NYC expected to be open for business over holidays

Gary Hershorn / Today
The Buzz Lightyear balloon floats down Central Park West during the 85th Macy's Thanksgiving day parade in New York City on November 24, 2011. Despite Superstorm Sandy and an early-season nor'easter, the parade will go on as planned -- although along a new route.

Despite being walloped by the one-two punch of Superstorm Sandy and an early-season nor'easter a week later, New York City is expected to be fully operational for the holiday travel rush.

"The worst is far from over for many communities in the region," Courtney Scott, senior editor at Travelocity, told NBC News, but she doesn't anticipate holiday travel will be "significantly impacted."

NYC & Co., the city’s official tourism organization, is confident the city will be fully operational for the holiday, and features a “What’s open in NYC” section on its website to keep track of hotels, theaters, attractions and cultural institutions that are open.

Among the more popular holiday attractions:

Gray Line New York plans to offer its annual Holiday Lights tours beginning November 28th and reports no changes in pre-sale ticket orders for December. Meanwhile, it is business-as-usual for the Empire State Building.

Despite Sandy, “Harry Potter: The Exhibition” -- the new experiential museum of artifacts, costumes and scenery from the Harry Potter movies -- opened on schedule earlier this month at NYC’s Discovery Times Square.

“The city will be ready to provide the wonder it is known for during the holidays and we don't foresee a lasting impact on attendance from Hurricane Sandy,” said James Sanna, CEO of Discovery Times Square.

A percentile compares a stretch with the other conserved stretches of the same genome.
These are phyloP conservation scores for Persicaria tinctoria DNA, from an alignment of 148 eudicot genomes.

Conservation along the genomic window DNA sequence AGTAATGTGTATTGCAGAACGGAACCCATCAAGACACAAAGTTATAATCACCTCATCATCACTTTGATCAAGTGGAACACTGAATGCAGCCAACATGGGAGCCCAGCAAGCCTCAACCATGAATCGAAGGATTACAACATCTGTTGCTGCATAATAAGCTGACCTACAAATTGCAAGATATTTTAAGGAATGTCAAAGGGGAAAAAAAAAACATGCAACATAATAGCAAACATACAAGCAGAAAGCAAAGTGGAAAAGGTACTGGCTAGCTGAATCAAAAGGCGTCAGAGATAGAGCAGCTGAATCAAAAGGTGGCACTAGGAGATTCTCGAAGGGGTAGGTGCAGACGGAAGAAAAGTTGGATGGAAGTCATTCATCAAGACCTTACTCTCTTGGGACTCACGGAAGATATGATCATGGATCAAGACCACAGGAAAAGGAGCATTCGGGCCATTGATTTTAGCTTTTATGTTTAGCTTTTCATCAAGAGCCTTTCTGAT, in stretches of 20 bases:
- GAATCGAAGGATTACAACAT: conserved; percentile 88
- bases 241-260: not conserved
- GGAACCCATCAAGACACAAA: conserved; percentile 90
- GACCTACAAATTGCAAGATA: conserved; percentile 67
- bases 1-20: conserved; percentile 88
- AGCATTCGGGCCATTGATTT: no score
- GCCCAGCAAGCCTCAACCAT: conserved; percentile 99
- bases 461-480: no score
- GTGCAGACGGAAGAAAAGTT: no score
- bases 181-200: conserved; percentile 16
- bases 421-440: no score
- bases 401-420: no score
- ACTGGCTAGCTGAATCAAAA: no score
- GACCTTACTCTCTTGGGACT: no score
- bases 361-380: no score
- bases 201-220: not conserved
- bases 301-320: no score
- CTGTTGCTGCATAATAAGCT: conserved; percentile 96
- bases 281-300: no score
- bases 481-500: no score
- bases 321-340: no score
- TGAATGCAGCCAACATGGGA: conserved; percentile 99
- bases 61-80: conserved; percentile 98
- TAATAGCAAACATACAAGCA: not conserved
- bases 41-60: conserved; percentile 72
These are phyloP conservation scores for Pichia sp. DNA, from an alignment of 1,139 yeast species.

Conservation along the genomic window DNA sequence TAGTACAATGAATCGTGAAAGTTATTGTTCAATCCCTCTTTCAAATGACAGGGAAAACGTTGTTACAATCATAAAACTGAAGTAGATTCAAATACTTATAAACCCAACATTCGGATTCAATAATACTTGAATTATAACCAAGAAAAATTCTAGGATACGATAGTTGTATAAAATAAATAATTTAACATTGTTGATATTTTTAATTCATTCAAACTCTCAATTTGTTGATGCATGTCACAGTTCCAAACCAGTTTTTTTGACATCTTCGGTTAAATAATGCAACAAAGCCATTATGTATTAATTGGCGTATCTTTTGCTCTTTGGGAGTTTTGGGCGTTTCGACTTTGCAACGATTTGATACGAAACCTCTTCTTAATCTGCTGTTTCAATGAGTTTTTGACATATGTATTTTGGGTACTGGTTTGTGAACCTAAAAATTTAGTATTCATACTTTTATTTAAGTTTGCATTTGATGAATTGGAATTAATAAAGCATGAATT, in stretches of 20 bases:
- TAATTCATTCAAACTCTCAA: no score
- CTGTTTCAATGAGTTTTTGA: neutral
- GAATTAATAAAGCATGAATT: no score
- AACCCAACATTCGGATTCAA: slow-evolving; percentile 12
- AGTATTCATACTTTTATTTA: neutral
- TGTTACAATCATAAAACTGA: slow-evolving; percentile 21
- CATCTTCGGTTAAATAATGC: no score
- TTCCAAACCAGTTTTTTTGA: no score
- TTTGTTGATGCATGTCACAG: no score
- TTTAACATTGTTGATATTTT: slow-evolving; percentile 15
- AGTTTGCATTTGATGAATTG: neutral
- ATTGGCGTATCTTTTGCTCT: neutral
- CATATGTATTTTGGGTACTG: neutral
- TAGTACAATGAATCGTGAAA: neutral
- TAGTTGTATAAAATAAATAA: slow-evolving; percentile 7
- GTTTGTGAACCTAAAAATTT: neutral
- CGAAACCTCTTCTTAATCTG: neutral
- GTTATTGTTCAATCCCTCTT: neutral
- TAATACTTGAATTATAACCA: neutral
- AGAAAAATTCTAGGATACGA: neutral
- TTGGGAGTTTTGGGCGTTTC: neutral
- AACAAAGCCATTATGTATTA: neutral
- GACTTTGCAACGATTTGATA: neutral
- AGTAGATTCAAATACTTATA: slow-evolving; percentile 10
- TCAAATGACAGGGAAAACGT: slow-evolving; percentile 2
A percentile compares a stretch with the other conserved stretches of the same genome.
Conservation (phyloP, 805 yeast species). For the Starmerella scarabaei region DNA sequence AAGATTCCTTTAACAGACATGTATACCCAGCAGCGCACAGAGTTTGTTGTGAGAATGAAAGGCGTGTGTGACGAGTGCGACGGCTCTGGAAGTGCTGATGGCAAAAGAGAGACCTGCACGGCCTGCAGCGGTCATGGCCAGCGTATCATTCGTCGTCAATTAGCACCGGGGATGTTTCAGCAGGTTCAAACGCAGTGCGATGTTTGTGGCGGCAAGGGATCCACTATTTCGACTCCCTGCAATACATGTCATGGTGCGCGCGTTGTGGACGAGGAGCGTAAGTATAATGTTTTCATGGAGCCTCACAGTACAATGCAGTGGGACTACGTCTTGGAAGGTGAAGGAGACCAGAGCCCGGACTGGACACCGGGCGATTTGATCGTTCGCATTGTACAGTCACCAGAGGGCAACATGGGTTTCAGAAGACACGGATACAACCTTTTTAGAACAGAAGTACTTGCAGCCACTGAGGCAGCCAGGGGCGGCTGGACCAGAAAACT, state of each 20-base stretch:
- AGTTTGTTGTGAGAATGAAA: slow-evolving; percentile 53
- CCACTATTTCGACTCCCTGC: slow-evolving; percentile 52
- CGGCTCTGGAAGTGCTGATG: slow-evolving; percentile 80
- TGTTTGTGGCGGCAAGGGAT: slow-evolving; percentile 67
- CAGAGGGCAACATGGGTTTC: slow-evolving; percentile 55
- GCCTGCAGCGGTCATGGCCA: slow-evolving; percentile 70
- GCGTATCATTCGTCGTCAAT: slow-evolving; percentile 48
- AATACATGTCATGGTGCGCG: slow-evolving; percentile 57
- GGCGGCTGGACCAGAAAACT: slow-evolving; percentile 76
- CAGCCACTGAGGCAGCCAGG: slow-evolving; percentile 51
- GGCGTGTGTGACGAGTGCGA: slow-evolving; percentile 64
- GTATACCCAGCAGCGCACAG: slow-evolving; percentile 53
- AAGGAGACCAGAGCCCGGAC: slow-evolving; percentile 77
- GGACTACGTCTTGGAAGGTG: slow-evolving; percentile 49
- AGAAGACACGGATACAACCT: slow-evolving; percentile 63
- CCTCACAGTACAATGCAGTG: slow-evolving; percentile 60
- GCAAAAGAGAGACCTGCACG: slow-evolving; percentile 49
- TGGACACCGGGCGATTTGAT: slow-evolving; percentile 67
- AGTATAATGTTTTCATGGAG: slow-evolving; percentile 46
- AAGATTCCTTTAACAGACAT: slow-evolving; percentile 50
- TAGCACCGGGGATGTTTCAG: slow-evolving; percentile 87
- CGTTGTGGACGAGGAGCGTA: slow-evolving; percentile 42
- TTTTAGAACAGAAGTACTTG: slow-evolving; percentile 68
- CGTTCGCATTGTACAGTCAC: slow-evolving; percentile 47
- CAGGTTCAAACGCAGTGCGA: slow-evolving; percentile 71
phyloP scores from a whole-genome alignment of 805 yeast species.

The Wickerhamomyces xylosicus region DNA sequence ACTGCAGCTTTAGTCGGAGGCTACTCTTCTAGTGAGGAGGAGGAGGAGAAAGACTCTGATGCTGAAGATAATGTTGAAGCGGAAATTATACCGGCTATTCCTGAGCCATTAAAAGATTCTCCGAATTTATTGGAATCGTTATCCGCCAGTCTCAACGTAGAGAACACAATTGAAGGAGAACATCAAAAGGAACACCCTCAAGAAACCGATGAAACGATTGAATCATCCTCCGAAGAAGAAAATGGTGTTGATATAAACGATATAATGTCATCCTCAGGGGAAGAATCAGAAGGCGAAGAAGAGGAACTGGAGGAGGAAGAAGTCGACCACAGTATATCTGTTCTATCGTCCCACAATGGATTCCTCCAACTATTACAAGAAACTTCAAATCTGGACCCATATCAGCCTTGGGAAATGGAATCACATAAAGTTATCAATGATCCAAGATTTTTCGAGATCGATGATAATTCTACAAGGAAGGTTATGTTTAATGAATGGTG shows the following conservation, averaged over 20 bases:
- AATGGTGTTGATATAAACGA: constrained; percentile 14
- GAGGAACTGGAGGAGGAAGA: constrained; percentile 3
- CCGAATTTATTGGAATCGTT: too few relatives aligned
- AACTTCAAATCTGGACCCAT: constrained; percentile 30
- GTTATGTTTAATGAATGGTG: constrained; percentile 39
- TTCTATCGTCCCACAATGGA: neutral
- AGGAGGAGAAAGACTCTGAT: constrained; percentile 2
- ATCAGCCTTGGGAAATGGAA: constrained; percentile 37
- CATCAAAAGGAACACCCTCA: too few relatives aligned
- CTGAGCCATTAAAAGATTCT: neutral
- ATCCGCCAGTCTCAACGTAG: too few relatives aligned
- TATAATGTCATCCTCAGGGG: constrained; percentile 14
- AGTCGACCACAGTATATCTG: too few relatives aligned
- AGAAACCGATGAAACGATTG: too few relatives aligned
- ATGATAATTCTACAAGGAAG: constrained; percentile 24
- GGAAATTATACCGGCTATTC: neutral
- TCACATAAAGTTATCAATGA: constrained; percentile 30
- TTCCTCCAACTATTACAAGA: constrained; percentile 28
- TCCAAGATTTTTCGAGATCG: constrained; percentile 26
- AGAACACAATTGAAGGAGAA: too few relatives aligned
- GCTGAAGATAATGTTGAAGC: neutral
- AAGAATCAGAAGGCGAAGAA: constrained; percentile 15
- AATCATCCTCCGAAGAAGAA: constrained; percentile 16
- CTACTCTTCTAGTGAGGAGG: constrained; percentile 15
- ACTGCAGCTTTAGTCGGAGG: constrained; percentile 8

Some National Park Service attractions in the area, however, may not be back in business for the holidays.

An assessment team has been evaluating the storm damage at several sites, including the Statue of Liberty, Grant’s Tomb and the Thomas Edison National Historical Park.

“We’re aware those sites receive heavy visitation during the holidays and how beneficial it is for those making travel plans to know the operating status of all of the national parks in the metropolitan New York area,” NPS spokesman Mike Litterst said.

Litterst said some sites will open as soon as they get power and phone service. The assessment team, he said, isn’t ready to make projections about when the Statue of Liberty and Ellis Island will reopen.

Some apartment dwellers displaced by Sandy are staying in hotels. The 500-room New York Marriott Downtown, evacuated since before Sandy, plans to welcome guests back on November 13th. Until then, guests with reservations are being accommodated in other Marriott properties in town. Holiday bookings seem to be as robust as in past years. “Thanksgiving looks extremely strong,” Kathleen Duffy, Director of Public Relations-NYC Marriott Hotels, told NBC News. “We don’t see anything affecting holiday bookings right now.”

The Intercontinental New York Times Square has experienced “no discernible drop-offs or additional demands for rooms,” said Victoria Zuffranieri, the hotel's marketing coordinator. But she says the hotel is fielding calls from guests wondering if it’s safe to travel to the city. “We reassure them that our hotel is fine and that we expect everything to be running as usual in the next few weeks.”

Some hotels are encouraging guests to help storm victims.

The James New York, which lost power during the hurricane and operated on generators until November 4th, is donating 20 percent of proceeds from a special Peace, Love & Room Service package to the Red Cross.

For those worried another storm may wreak havoc with a holiday weekend in New York there are some options. While many hotels and some theaters will permit rebooking with no fees, unless airlines issue blanket fee waivers, “you might end up paying $150 or more just to change that,” said Mike Kelly, CEO of On Call International. He suggests making special note of the cancellation policy of your hotel and insuring the non-changeable parts of your trip.

Or you could wait and take your chances. “If airlines and hotels see a reduction in bookings in the upcoming weeks, they may begin to offer special deals,” said Mark Drusch, chief supplier relations officer for

“And that could be considered an early holiday gift from Sandy.”

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